Artist Unknown, 19th Century
White marble; 61cm high
As yet, we do not know very much about this charming white marble bust of a lady. She is young, likely in her twenties or thirties, and wearing both her hair and her clothing in a fashionable manner associated with the Regency period of c.1811-1820, so called when King George III was alive but considered unfit to rule, his son The Prince of Wales acting as proxy until made King George IV in 1820.
This lady, with her hair perfectly pulled into a Grecian Knot and formed into ringlets and her dress simple and elegant, is certainly a member of the higher classes. The sculptor was likely commissioned to create this artwork, at considerable cost to the patron. She is situated away from the other six male busts standing in the Entrance Hall at Fota, on her own, looking out from the house onto the fields beyond.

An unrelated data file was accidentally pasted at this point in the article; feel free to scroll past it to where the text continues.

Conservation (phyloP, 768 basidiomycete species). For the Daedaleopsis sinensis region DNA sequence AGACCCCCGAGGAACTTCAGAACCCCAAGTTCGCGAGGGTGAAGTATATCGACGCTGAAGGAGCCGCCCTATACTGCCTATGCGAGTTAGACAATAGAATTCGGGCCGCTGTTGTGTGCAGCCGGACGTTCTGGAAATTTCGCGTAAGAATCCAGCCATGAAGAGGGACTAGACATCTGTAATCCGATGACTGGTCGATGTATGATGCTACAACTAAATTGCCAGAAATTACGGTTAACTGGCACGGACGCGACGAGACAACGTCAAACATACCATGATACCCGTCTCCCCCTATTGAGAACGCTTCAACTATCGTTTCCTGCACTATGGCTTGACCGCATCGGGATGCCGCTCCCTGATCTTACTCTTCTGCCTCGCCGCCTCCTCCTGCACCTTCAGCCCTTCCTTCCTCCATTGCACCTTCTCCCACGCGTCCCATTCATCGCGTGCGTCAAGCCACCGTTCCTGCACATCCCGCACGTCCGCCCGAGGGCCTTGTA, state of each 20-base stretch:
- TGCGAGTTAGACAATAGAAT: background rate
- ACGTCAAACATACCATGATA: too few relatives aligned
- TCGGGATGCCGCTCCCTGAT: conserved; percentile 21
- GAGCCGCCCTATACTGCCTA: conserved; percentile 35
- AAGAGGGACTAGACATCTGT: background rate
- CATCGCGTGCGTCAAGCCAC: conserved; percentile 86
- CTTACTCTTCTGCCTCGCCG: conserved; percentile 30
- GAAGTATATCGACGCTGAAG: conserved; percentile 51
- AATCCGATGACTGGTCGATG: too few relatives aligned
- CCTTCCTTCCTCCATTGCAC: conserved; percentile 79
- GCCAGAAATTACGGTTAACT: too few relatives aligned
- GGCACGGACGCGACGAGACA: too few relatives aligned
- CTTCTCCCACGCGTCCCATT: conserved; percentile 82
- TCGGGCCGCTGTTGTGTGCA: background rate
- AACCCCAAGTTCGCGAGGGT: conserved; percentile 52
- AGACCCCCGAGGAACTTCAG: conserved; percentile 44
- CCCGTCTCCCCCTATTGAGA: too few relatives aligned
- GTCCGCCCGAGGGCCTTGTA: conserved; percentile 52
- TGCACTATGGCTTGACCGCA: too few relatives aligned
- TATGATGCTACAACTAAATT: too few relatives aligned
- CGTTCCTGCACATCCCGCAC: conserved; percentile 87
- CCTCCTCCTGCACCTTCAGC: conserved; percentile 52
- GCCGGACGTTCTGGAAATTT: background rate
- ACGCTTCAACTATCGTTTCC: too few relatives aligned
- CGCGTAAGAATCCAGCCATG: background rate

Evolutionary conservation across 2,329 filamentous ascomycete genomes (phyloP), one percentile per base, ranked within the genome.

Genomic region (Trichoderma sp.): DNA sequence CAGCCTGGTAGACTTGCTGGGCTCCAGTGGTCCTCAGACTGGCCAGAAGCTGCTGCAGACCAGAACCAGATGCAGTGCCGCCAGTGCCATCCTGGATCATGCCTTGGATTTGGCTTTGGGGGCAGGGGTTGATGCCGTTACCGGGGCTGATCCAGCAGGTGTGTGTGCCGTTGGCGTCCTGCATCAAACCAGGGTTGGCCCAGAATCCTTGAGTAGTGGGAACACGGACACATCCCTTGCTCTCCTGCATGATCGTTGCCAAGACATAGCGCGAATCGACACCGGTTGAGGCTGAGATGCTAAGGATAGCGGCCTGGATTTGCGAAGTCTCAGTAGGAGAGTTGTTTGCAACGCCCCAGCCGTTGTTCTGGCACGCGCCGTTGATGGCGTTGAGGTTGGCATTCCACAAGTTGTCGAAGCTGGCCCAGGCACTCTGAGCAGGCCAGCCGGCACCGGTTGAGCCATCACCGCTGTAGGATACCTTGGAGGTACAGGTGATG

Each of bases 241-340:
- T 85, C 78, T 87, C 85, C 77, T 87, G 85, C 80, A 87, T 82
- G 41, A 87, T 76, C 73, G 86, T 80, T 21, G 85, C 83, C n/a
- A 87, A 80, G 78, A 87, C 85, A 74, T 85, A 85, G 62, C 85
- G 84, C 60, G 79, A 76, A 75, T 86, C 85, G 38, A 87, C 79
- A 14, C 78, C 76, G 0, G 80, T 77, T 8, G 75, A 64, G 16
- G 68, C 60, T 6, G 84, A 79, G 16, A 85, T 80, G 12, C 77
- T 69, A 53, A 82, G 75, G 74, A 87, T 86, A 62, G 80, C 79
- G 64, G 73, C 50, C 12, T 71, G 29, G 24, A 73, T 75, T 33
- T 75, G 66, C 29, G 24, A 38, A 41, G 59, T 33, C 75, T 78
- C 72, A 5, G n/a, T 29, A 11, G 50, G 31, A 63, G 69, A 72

Although no signatures or dates have been discovered, it was likely by quite a competent sculptor. The skin is smooth and clear, the hair well carved and the cloth around her torso well draped. The marble may have come from Carrara in Tuscany – a massive quarry and source of much white and grey marbles from ancient times, where extraction continues today.
The bust forms part of what we call the Richard Wood Collection – once part of the Cork businessman’s collection and on display at Fota during the 1980s, then purchased by another business family, the McCarthys of Cork city, and donated to the Trust in 2008.